PokerStars have revealed that they will be closing their Full Tilt brand with immediate effect, a decade after purchasing the rights to the operator.
The firm had announced back in 2020 that they were ending the Full Tilt connection for players in the European Union, and the announcement on Wednesday confirms a worldwide shutdown has been agreed.
Explaining the decision, a post on the PokerStars website stated that their ‘commitment’ to growing their main brand meant that other subsidiaries had to be cut adrift. “Our commitment to improving PokerStars software and the PokerStars customer experience in recent years has limited the amount of focus and resources we could apply to the evolution of Full Tilt,” the post revealed.
“We feel it is time to consolidate brands so that everyone has access to the newest features and most innovative games which are available exclusively on PokerStars.”
Any remaining users that are still active on the Full Tilt site will automatically be moved to the PokerStars platform instead, with the Full Tilt apps being removed from the various app stores as of Thursday.
Going On Tilt
Full Tilt is a brand synonymous with the boom of online poker, and while the popularity of the portal suffered in the wake of a series of controversies, they will always be known for playing host to some of the biggest cash games in online poker history.
Established back in 2004 by Raymond Bitar, Full Tilt quickly gained popularity after it was confirmed that poker pros such as Phil Ivey, Andy Bloch, Chris Ferguson and Howard Lederer were all active users of the site.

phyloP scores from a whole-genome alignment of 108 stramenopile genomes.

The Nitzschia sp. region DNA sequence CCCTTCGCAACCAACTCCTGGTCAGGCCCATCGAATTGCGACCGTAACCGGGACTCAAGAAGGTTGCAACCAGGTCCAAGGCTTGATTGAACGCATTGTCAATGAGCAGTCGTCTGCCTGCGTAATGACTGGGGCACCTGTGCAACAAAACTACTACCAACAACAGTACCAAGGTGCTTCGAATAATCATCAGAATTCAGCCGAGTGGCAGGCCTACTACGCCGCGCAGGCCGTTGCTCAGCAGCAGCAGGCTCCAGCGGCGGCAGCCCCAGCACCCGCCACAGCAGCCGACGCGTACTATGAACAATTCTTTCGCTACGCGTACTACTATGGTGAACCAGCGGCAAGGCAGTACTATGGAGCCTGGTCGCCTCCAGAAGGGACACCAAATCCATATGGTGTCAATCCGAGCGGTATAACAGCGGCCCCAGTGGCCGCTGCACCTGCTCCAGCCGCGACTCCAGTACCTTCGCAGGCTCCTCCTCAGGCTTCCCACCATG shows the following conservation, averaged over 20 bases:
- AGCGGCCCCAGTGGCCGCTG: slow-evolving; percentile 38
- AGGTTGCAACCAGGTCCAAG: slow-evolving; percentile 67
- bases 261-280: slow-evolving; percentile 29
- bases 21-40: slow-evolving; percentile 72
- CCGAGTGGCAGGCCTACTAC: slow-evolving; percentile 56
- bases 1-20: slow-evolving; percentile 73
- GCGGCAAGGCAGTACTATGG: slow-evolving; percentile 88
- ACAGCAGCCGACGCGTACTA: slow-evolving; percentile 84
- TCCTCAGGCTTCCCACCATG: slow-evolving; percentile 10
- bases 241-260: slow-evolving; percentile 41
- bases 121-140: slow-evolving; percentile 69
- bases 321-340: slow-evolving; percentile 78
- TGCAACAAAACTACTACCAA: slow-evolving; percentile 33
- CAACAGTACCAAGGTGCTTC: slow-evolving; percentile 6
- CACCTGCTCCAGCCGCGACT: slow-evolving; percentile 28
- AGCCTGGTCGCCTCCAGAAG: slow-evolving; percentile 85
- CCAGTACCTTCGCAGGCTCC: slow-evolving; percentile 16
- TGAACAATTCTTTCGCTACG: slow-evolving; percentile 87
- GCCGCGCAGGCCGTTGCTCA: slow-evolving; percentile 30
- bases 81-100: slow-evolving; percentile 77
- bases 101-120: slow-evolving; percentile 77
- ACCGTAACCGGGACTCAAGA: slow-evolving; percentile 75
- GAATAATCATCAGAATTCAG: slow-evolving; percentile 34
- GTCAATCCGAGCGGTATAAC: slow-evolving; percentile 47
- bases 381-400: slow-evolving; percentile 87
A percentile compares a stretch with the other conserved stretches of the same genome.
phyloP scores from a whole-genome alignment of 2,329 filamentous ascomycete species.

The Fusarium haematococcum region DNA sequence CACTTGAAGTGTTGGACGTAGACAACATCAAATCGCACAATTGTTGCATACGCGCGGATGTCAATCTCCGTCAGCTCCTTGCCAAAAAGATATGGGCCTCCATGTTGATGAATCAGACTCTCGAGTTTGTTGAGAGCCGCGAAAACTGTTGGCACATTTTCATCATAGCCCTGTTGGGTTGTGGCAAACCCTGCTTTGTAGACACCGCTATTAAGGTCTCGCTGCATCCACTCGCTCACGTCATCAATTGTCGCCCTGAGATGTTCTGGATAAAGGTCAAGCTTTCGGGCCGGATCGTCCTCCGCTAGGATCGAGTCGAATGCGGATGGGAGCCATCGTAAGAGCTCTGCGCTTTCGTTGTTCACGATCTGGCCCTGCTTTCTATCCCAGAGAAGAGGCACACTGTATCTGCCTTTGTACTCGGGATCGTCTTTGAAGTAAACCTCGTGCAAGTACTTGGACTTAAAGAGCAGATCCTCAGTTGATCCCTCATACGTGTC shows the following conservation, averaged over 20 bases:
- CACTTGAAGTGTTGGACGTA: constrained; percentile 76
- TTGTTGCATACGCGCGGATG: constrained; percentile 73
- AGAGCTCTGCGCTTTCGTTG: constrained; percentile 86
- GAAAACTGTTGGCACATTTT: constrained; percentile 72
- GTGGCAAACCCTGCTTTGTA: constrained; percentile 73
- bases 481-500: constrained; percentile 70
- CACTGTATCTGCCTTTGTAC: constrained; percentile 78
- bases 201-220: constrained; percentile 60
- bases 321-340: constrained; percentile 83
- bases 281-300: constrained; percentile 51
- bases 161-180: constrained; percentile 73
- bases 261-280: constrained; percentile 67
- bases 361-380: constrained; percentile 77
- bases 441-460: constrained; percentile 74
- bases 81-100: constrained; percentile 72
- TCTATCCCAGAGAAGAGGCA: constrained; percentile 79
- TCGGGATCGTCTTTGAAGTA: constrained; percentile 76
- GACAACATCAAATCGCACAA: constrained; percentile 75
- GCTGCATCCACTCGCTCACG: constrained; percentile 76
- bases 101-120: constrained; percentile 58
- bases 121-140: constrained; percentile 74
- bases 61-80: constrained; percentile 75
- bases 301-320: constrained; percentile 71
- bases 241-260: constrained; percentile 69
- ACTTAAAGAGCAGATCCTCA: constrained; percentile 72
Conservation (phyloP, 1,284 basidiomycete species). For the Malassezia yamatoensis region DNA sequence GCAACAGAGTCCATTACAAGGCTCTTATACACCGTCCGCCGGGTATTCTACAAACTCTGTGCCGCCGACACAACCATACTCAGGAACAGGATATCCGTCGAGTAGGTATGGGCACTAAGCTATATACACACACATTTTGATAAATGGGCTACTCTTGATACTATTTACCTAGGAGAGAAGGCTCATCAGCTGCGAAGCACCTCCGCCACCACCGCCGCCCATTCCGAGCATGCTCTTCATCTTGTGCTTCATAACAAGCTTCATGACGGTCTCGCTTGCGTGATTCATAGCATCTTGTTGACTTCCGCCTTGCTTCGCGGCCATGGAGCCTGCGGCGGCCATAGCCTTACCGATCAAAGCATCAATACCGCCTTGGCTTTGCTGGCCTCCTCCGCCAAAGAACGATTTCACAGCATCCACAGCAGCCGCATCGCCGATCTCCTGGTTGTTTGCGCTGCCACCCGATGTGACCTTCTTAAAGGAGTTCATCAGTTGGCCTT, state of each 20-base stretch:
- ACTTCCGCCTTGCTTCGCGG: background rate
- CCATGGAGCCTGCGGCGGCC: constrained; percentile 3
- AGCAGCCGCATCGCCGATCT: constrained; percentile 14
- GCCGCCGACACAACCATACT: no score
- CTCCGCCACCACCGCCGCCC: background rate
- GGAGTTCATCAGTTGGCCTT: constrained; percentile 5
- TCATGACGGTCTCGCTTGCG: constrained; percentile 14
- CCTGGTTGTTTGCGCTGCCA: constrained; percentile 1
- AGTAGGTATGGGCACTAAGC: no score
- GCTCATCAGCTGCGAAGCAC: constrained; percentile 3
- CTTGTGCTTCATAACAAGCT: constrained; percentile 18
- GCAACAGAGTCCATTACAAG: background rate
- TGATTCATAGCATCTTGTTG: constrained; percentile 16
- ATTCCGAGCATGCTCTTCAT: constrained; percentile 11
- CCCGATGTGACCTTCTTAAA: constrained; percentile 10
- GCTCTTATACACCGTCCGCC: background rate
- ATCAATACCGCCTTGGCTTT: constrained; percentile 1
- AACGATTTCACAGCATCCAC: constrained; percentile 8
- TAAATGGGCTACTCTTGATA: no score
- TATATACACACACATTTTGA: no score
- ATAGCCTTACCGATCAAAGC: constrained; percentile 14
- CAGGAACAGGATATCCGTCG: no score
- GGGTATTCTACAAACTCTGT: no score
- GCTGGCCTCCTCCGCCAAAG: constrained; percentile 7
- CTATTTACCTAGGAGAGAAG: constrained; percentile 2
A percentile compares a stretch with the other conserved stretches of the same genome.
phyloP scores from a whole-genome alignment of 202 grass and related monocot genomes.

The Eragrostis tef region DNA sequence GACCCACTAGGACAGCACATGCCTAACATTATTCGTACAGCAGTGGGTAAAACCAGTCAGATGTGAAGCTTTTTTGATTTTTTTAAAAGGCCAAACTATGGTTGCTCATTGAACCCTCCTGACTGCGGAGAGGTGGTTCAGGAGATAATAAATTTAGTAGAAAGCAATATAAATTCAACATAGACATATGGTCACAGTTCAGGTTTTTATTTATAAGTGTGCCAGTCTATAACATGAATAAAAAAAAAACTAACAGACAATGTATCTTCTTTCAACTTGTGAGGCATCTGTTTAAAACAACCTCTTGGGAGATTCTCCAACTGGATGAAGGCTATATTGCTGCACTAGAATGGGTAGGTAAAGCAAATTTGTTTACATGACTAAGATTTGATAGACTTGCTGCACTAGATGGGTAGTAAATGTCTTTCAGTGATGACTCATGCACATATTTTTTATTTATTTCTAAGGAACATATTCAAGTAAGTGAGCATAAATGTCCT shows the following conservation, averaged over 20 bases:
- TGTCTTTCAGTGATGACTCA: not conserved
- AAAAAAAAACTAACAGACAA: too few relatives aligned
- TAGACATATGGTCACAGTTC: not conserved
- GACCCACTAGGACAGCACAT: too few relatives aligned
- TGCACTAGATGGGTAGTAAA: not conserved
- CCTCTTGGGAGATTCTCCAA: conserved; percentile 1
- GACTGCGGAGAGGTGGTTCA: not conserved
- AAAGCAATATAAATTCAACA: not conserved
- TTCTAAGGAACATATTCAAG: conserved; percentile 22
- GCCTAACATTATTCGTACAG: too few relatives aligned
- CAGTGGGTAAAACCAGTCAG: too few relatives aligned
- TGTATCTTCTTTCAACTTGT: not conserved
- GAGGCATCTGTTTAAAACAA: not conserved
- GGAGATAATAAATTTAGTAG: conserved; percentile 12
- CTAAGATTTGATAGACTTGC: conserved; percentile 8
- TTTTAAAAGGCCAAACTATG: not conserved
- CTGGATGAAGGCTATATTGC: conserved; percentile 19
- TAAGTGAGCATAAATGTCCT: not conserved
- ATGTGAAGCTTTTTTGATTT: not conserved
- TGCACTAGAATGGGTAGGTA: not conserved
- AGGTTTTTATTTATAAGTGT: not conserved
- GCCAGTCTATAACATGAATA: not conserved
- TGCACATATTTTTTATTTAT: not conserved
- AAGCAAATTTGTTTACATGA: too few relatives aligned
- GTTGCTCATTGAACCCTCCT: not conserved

However, a high profile court case in America saw the brand taken to the cleaners by the Department of Justice, who found that the directors of Full Tilt were running a so-called Ponzi scheme that defrauded their players to the tune of $300 million.
As part of that legal settlement, PokerStars acquired the rights to the Full Tilt name and re-opened the brand to the public – outside of America, that is – in November 2012.
In 2014, Stars was acquired by the Amaya Gaming Group, and while the two poker entities operated simultaneously for a couple of years, they eventually joined together in 2016 with Full Tilt players gaining access to PokerStars’ tournaments and cash games.
Today, that has all changed, with the Full Tilt system no longer available and the PokerStars website and skin taking precedence.
Full Tilt Takedown
The problems for Full Tilt began in 2008.
The site was endorsed by a number of poker professionals, who would appear in exclusive tournaments from time to time – a very strong ‘sales’ tool back in the early going of the online version of the game.
However, one pro – Clonie Gowen – claimed that Full Tilt reneged on a deal that saw her own 1% of the company in return for promoting Full Tilt to the online poker community. The court, after an original rejection and subsequent appeal, ruled in her favour.
A host of civil suits followed as Full Tilt seemed to unravel, with Jason Newitt claiming for unfair dismissal and Lary Kennedy and Greg Omotoy filing a joint suit claiming that they were owed $80,000 by the firm – accusing the brand of using ‘bots’ to win cash games and tournaments, which Full Tilt denied.
The real hammer blow came in September 2011, when the Department of Justice accused the likes of Bitar, Ferguson and Lederer with widespread fraud, claiming that players had lost a combined $300 million at the hands of Full Tilt.
What followed was the ‘Black Friday’ of online poker, as the DOJ took temporary hold of the firm’s assets and closed their sites – only allowing them to re-open for business internationally after they agreed not to offer their services to U.S. based players; whether online poker was considered gambling or not was a particularly thorny subject at the time.
While various pledges of innocence were made, two years later Bitar finally pleaded guilty to the charges after reaching a plea deal with prosecutors, who forced him to give up a reported $40 million in cash and various properties.
It was a seismic moment for Full Tilt and PokerStars, who were thought to own at least 95% market share in America at the time of their banning. From there, it was always going to be difficult for Full Tilt to become anything more than a minnow in an ocean of sharks.